Florida officials used a federal fund designed to help struggling homeowners as a "deep pocket'' for travel and stays in high-end hotels, a new report says.
Between 2011 and 2016, officials of the Florida Housing Finance Corp. charged the Hardest Hit Fund all or part of the cost of attending conferences in San Diego, Orlando, Miami, Boston and Nashville, Tenn., even though less than two hours out of four days of meetings in each instance appeared to be related to the Hardest Hit mortgage relief program.
In other instances, housing officials used Hardest Hit money to pay for routine agency meetings at four-star hotels including the Vinoy Renaissance St. Petersburg Resort & Golf Club and the Hyatt Regency in Orlando, according to a report released today by the Special Inspector General for the Troubled Asset Relief Program.
Many of the expenditures, which totaled more than $40,000 and violated federal regulations, came at a time when Florida had one of the highest rates of denying Hardest Hit help to homeowners who couldn't pay their mortgages.
"Any dollar wasted or spent inappropriately is one less dollar for homeowners,'' the report said.
The U.S. Treasury Department created the $9.6 billion Hardest Hit Fund in 2010 to help Florida and 17 other states reeling from the foreclosure crisis. Florida Housing Finance, in charge of the state's $1.1 billion share, repeatedly came under fire for its slowness in disbursing the money to desperate homeowners even as agency employees received large bonuses and enjoyed taxpayer-funded meals and hotel stays.
Following a Tampa Bay Times investigation, Florida Housing's executive director, Stephen Auger, was forced to resign in 2016 when an audit showed the agency had hosted a $52,000 lobster-and-filet-mignon dinner to honor lenders that dealt with low-income borrowers.
In the new 85-page report, federal special inspector general Christy Goldsmith Romero said she found "too many times'' that officials in Florida and other states used Hardest Hit money for their own enjoyment. "Flying around the country, staying at luxury hotels, attending conferences beachside and at other vacation destinations are not ‘must have’ costs for a local foreclosure prevention program,'' Romero said.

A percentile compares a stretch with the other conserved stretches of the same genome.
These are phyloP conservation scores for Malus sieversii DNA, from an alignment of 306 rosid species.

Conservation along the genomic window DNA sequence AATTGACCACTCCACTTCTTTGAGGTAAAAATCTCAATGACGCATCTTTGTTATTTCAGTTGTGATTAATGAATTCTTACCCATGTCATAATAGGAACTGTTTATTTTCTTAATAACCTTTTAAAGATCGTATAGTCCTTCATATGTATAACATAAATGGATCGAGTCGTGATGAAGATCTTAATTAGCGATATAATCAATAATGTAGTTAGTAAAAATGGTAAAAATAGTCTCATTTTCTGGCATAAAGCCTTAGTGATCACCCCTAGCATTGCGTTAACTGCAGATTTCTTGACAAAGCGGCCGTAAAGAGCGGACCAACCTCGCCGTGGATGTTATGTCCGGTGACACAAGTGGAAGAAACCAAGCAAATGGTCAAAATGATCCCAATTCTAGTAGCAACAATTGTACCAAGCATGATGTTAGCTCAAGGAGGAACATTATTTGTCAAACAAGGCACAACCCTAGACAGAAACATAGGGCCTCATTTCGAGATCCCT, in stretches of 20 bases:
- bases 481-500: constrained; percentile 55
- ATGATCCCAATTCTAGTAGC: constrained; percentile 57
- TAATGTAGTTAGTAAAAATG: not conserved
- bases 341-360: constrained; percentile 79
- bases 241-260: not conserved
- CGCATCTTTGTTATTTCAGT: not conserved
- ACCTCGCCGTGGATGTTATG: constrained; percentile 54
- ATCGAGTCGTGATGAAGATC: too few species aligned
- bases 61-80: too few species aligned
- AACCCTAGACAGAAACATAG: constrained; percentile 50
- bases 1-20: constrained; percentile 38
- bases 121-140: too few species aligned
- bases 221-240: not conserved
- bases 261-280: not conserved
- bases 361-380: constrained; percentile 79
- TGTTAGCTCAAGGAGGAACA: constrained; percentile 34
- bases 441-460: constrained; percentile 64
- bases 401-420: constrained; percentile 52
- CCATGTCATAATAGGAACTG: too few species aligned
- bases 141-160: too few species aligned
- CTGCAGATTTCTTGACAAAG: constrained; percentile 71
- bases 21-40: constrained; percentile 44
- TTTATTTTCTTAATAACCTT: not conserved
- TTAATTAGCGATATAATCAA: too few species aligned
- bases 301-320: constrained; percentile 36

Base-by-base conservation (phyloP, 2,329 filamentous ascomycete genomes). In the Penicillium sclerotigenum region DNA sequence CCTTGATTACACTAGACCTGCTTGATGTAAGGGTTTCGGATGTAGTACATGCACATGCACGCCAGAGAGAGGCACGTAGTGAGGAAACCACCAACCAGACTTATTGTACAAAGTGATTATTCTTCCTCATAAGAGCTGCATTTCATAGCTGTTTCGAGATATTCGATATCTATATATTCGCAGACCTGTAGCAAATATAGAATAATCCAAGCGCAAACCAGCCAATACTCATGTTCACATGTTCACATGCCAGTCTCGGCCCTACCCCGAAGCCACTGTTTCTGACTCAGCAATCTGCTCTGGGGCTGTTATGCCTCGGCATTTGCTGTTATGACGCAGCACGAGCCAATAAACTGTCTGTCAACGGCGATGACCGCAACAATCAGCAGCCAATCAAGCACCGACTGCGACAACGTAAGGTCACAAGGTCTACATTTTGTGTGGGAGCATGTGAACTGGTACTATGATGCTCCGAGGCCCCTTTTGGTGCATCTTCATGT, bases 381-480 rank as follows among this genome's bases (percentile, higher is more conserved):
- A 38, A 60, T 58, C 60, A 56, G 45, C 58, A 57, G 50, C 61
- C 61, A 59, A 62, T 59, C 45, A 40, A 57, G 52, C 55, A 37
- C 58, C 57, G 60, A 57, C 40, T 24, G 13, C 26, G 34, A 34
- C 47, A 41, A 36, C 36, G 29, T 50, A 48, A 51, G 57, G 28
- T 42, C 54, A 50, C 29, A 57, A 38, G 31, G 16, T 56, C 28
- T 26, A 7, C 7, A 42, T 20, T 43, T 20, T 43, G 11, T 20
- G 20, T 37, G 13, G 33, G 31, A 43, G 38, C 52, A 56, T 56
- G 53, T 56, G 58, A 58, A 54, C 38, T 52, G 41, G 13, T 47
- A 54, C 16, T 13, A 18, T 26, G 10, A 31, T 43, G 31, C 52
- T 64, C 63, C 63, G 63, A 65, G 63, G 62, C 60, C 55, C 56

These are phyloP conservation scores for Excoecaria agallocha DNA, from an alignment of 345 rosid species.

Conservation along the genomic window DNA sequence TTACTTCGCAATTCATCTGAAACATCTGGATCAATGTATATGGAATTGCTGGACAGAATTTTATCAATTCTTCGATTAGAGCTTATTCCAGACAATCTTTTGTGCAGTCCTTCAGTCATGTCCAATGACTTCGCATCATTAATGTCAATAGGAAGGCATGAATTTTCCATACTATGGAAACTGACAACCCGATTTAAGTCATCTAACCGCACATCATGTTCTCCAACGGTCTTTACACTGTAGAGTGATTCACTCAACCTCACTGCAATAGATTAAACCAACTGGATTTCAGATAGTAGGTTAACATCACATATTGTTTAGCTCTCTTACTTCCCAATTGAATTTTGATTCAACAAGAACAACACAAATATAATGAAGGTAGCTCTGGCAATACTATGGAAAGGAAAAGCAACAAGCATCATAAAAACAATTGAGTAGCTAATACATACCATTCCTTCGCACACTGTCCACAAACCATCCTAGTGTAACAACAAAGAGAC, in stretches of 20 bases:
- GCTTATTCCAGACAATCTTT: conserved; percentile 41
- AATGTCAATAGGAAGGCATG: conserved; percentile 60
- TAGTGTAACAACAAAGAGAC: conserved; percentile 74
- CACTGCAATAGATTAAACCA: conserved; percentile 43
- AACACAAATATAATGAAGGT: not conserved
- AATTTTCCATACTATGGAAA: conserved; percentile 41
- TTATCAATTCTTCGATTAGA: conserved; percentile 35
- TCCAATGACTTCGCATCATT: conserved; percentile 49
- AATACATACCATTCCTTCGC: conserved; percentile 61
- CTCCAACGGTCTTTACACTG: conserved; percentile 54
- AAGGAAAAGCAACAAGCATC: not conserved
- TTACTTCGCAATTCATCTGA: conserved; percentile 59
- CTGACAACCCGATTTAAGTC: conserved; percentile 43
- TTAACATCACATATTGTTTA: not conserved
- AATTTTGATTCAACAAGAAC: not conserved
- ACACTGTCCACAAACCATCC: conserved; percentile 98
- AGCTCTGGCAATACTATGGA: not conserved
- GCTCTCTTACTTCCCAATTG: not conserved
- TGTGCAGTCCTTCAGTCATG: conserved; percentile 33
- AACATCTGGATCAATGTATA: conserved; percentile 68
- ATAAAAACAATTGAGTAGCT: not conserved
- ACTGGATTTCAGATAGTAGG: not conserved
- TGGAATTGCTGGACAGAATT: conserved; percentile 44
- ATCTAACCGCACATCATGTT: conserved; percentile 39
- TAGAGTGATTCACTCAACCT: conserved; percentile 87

Florida, in particular, "had a culture of inappropriate spending'' of Hardest Hit dollars, the report said:
• Florida Housing charged the Hardest Hit Fund nearly $18,000 — the most of any state — to send employees to an annual national housing conference that had little or nothing do with the fund. For one conference, three agency officials each charged the fund for an extra day's per diem and an extra night's stay at the Marriott New Orleans even though "there was no documentation to show how the participation of these individuals for this extra time was necessary … The Florida agency was extravagant.''
• Florida Housing's communications specialist spent $959 in Hardest Hit money to travel to Miami for three nights in 2016 although "there was no documentation of the event or why the participation of this individual was necessary for the Hardest Hit Fund.''
• Two officials of Florida Housing billed nearly $1,000 for stays in the Vinoy, Tampa's Epicurean Hotel and Orlando's Castle Hotel to conduct "Realtor training.'' The agency provided no documentation "of what the training was about or whether it related to (the Hardest Hit Fund).”
The report says Florida should reimburse the Treasury Department $23,088 for some of the travel and conference costs. Florida Housing Finance, which ended its Hardest Hit program last year, said it would have no comment until it had read the entire report.
The report also found disallowed uses of Hardest Hit funds in other states. In North Carolina, for instance, $2,500 went for a speech on " Motivation by Chocolate'' and $3,000 was spent on an evening reception with gourmet desserts like "Strawberry Shortcake Martinis, Cake Bites and Mousse Shooters of the Season.''
In all, states charged the Hardest Hit Fund for more than $400,000 in prohibited conference and travel expenses although the report said the amount could be higher "given the lack of transparency in state agency reporting.''
Contact Susan Taylor Martin at [email protected] or (727) 893-8642. Follow @susanskate.